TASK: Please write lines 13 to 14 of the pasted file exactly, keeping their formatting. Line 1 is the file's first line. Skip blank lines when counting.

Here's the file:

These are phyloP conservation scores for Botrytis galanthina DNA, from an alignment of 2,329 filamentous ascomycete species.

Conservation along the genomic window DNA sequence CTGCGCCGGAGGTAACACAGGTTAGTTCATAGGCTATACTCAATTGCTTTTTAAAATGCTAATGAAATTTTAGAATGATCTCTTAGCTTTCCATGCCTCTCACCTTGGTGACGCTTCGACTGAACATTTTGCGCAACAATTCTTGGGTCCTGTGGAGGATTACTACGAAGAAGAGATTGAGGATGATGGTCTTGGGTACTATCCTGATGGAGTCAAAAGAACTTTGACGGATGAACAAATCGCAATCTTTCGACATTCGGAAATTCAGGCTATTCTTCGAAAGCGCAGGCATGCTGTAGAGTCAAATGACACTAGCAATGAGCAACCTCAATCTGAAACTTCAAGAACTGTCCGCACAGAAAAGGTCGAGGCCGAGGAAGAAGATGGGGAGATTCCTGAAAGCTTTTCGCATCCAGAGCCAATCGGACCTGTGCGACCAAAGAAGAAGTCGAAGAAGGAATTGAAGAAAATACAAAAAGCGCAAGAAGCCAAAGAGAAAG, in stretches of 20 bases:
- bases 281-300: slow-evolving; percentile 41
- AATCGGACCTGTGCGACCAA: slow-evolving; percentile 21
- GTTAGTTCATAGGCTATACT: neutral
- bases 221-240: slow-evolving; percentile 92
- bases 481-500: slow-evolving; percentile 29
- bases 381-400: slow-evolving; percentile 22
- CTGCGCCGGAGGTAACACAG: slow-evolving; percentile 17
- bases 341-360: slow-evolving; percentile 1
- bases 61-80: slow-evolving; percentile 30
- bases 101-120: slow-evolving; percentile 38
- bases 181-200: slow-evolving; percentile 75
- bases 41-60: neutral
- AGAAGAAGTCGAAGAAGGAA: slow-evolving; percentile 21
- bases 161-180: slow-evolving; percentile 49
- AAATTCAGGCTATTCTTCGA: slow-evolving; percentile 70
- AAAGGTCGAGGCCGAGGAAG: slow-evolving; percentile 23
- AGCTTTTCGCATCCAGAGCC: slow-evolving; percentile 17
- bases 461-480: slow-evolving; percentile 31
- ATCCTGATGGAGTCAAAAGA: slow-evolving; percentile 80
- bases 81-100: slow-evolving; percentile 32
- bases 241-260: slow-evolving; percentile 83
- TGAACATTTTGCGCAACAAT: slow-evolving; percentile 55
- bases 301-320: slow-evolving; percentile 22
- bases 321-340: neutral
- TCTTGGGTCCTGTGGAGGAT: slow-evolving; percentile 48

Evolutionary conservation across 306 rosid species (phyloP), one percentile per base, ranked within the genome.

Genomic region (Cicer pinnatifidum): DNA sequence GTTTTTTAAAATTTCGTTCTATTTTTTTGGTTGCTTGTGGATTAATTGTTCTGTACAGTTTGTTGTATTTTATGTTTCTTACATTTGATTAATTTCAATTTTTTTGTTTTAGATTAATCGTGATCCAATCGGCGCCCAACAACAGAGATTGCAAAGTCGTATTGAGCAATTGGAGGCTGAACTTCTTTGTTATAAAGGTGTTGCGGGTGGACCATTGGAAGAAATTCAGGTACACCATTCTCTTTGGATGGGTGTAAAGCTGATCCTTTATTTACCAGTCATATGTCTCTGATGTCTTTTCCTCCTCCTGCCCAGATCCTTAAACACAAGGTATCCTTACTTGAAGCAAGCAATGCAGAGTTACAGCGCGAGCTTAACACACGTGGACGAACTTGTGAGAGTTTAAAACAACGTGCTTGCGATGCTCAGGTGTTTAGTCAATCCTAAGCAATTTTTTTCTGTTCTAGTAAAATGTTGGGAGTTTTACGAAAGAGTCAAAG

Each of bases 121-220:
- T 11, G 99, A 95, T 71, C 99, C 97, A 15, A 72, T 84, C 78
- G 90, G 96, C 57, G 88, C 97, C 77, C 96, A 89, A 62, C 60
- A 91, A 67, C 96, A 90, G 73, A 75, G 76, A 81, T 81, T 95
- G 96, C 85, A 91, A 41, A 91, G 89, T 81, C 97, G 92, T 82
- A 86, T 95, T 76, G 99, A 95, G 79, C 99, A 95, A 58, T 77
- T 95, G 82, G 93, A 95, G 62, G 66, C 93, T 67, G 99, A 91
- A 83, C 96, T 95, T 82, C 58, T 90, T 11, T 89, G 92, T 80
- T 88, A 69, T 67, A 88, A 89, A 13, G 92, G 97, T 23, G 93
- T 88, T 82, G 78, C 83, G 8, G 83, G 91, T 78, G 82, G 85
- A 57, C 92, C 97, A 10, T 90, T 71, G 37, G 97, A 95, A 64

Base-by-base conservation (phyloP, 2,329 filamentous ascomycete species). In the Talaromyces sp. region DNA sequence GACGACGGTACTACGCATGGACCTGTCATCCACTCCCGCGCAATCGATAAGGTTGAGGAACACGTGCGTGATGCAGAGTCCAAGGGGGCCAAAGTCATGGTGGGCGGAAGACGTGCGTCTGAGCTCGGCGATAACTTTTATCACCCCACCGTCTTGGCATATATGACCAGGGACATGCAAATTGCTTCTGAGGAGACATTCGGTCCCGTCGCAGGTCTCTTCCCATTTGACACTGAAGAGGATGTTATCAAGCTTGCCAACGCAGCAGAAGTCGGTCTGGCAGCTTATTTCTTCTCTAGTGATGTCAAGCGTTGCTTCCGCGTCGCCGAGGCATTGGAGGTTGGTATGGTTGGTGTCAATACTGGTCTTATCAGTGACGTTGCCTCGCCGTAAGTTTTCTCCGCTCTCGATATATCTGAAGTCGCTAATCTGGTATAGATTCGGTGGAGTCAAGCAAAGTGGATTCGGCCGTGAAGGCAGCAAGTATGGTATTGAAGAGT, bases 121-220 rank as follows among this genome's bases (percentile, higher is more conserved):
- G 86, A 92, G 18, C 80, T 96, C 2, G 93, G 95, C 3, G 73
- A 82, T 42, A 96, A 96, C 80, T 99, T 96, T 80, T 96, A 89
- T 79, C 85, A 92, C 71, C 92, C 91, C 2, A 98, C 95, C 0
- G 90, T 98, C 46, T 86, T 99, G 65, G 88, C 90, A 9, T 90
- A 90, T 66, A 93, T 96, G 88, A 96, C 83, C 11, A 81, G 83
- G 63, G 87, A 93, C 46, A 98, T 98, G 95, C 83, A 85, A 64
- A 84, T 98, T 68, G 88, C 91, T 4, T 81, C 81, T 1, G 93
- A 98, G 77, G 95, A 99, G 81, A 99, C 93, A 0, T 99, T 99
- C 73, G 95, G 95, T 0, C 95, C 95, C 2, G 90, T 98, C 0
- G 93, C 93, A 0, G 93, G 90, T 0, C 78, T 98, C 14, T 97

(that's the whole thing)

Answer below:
- bases 181-200: slow-evolving; percentile 75
- bases 41-60: neutral